Thanks again for the excellent praise for that succinct line, which I'm really pleased about, becuase that was the response I was hoping to get.

No, this is the first work I've published, self-published to be exact, under my Mainspring imprint.

I read what Ash wrote, but his assumptions about what I think an individual is

is as dismissive of me as I now am of him.

And there's one thing in this story, the hero is always under attack for all the wrong reasons, and his righteousness takes form in hitting them harder with words than they hit him. I've found that we sometimes have to use the words that are 'beneath us' to be understood clearly by those 'beneath' us.

Yes, there are eloquent scumbags, but not in my story. And to be precise, I don't think of Toohey so much as a lowlife or scumbag, but more as the most complex portrait of evil I've read. He had an air of sophistication that he had a need to keep at all times. But even Toohey had his moments with profanity when he told Keating to 'Bitch it up!' about an architectual project of his.

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Good points. And Ash, it'd be worth considering that there's a middle-ground between timeless works of art and trash. True, slang limits the ability of a piece of writing to hold up over time, but it doesn't automatically make it "mindless".

Fawstin, before I step out of this crossfire, one question: if you decide at some point to put more previews online, would you post an update? I like what I've seen, but it's not enough to convince me to buy it. If I can offer some unsolicited advice, you'd do better if you put up previews that illustrated a bit more about the plot. The first and fourth previews, in particular, might mean a lot in the book, but they don't mean much by themselves.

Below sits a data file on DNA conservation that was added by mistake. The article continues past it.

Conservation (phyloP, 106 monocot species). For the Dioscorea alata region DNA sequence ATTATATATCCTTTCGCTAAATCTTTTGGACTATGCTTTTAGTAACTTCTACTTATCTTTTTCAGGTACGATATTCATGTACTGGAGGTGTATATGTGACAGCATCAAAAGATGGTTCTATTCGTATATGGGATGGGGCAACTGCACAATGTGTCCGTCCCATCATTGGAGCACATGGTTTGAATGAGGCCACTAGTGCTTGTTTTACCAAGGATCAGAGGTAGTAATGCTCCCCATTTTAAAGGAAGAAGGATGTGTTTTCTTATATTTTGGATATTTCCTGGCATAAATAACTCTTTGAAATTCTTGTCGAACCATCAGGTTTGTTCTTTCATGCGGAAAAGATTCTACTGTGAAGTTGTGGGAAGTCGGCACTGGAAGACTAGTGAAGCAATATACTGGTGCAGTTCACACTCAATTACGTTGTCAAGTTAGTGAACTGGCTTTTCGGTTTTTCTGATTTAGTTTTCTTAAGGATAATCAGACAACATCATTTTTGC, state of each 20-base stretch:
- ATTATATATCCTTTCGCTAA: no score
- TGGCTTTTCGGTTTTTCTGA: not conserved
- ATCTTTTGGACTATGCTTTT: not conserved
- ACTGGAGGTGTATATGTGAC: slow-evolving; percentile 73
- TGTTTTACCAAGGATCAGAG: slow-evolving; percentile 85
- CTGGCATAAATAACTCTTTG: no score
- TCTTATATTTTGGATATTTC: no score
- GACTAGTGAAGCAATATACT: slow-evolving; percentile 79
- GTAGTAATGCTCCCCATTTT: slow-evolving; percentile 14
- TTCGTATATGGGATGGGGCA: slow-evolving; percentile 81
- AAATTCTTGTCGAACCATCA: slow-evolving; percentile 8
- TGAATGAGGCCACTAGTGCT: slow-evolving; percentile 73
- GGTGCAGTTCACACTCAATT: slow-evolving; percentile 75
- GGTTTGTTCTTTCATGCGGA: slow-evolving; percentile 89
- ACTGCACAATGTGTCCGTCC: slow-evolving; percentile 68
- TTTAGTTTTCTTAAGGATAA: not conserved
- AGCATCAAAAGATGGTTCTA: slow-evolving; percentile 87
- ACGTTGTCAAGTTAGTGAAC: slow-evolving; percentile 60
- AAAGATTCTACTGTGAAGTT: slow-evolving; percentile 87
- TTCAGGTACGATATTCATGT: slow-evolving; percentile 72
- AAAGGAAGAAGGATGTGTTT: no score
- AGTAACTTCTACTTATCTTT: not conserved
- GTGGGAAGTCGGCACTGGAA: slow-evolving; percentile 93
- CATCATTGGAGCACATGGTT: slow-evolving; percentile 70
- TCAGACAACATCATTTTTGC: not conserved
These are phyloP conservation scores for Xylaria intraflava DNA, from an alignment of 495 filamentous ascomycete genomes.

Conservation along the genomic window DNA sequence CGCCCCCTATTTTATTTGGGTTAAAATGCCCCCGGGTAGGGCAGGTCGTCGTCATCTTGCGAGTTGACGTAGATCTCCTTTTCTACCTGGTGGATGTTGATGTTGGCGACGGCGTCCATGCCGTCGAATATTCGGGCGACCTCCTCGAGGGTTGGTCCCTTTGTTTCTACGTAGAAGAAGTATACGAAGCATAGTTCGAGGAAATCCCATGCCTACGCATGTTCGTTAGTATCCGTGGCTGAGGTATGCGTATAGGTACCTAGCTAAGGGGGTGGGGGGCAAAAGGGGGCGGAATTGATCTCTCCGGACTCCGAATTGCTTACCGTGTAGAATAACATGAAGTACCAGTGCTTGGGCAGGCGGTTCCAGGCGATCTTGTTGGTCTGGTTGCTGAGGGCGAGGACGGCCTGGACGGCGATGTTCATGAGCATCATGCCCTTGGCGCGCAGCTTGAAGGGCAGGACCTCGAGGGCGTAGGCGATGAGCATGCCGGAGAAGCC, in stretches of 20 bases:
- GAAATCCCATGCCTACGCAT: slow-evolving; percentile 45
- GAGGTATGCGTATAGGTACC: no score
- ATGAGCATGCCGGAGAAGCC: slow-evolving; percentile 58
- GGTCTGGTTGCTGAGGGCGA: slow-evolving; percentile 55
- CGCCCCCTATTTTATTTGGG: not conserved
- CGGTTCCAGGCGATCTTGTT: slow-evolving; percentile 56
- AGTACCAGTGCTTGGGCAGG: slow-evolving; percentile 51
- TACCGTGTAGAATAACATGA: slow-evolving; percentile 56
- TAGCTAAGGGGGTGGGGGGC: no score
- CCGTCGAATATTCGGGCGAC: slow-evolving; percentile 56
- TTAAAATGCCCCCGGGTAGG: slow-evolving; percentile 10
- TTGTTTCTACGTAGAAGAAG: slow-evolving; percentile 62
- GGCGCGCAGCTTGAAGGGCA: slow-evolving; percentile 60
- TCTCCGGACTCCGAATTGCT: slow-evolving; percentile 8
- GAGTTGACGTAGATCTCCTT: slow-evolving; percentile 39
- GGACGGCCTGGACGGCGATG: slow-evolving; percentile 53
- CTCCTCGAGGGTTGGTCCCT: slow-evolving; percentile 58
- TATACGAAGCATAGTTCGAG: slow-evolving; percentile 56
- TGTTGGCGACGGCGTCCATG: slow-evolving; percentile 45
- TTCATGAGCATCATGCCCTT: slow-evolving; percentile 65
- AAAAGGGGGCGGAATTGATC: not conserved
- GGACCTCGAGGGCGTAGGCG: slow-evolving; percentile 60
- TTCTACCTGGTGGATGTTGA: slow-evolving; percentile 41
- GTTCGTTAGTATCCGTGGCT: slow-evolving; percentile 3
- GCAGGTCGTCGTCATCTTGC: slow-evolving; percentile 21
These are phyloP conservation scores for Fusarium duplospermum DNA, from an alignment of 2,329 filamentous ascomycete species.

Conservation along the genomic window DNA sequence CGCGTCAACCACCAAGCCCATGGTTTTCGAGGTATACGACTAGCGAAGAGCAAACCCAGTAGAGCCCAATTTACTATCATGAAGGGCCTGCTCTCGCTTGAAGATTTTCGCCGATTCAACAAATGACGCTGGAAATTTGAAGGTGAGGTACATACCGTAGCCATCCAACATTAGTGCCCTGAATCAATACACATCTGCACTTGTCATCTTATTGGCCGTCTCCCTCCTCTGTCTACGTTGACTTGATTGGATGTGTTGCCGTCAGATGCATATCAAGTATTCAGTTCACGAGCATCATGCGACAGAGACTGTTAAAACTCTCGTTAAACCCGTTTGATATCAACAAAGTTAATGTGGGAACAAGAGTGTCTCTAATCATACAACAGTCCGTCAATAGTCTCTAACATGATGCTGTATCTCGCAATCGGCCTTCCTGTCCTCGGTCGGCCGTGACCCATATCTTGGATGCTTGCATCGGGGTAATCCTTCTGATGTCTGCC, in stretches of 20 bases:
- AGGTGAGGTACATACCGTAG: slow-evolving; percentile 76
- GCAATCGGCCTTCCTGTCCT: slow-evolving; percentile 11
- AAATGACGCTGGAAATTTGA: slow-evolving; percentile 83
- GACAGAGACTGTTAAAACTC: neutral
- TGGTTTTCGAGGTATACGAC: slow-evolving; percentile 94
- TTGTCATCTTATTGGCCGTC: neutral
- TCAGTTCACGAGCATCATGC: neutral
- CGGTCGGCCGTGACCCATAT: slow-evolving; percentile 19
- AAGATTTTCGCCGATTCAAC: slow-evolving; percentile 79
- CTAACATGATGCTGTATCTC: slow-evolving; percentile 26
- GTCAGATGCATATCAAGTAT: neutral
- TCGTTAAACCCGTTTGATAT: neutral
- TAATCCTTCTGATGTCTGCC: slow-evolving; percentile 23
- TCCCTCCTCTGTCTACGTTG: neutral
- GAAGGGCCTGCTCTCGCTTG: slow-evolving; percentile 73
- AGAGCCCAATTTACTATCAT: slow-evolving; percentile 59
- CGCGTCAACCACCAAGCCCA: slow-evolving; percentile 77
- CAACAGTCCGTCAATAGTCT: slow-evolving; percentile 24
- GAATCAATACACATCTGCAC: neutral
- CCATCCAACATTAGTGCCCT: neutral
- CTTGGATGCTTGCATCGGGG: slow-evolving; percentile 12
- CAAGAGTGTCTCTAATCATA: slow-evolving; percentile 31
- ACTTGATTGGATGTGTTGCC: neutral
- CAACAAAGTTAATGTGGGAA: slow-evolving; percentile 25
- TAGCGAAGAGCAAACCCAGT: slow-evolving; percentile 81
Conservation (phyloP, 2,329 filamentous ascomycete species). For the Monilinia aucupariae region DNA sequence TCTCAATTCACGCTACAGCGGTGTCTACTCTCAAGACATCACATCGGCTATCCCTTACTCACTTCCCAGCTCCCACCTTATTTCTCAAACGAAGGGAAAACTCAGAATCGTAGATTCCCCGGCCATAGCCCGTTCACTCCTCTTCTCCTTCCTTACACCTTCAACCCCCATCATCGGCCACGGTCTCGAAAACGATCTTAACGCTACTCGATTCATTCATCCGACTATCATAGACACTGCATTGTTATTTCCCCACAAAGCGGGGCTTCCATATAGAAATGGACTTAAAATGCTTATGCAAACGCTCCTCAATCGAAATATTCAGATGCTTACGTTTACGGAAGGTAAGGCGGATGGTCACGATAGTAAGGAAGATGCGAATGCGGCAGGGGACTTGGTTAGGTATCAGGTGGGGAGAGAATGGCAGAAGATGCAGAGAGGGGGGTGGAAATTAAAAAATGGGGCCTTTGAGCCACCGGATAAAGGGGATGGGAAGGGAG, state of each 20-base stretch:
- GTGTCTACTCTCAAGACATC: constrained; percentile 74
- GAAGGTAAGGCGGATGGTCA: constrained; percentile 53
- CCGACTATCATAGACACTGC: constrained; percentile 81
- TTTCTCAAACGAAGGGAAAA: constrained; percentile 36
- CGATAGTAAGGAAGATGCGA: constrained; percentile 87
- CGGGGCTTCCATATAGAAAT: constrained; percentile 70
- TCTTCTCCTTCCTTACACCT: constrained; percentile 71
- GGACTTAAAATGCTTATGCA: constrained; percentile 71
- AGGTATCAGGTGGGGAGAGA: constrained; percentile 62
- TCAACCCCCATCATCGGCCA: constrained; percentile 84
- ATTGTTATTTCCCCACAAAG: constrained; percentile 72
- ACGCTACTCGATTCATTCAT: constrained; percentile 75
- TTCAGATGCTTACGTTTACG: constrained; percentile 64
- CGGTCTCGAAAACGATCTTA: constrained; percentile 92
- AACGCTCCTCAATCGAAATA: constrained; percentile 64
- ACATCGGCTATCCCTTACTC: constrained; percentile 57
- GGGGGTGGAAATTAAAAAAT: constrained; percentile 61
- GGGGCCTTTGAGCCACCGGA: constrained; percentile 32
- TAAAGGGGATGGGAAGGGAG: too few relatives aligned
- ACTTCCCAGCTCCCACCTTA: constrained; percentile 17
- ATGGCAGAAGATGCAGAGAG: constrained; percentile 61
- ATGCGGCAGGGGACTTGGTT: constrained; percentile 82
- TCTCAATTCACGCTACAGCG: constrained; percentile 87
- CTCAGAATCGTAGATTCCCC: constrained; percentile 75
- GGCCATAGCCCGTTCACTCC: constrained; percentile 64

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Good points.  And Ash, it'd be worth considering that there's a middle-ground between timeless works of art and trash.  True, slang limits the ability of a piece of writing to hold up over time, but it doesn't automatically make it "mindless".

Fawstin, before I step out of this crossfire, one question: if you decide at some point to put more previews online, would you post an update?  I like what I've seen, but it's not enough to convince me to buy it.  If I can offer some unsolicited advice, you'd do better if you put up previews that illustrated a bit more about the plot.  The first and fourth previews, in particular, might mean a lot in the book, but they don't mean much by themselves.

Matt, I don't think there's anything I can say or do to convince you to buy the book, if you're still not sure about buying it. Now, you can argue that I could have made the preview more cohesive, but I chose a different route, one that capitalizes on this visual medium by posting pages that I found to be visually appealing without giving away the plot. The preview is meant to spark interest, Peroid. I think it's worked just fine for me.

And for the record, if you think that the exchange between the hero and the foil was 'an amazingly efficient piece of dialogue'.... 'enough to make (you) want to read the rest of it', ....... there's far more where that came from.

TABLEOT1A.jpg

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Good points.  And Ash, it'd be worth considering that there's a middle-ground between timeless works of art and trash.  True, slang limits the ability of a piece of writing to hold up over time, but it doesn't automatically make it "mindless".

Matt,

I agree that there is a place for entertainment that is not "great art." I enjoy some pop music, films, etc. But the fact that slang is not "timeless" is not my only complaint about this graphic novel--I merely mentioned it to see if the artist was aware of it, and to see exactly what he intended his work to be.

I find the aspect of his work under discussion objectionable for many other reasons (some of which I have already mentioned), and I also find some of his behavior objectionable (he says I am wrong in my assumptions about his view of individualism, but almost every post he makes is further evidence that my "assumption" is correct). But he clearly has some skill, and hopefully in time, if he continues to develop his philosophical understanding, he will grow up and see what is truly important in life. I am speaking as someone who has been there. I look forward to seeing some truly great work from him in the future.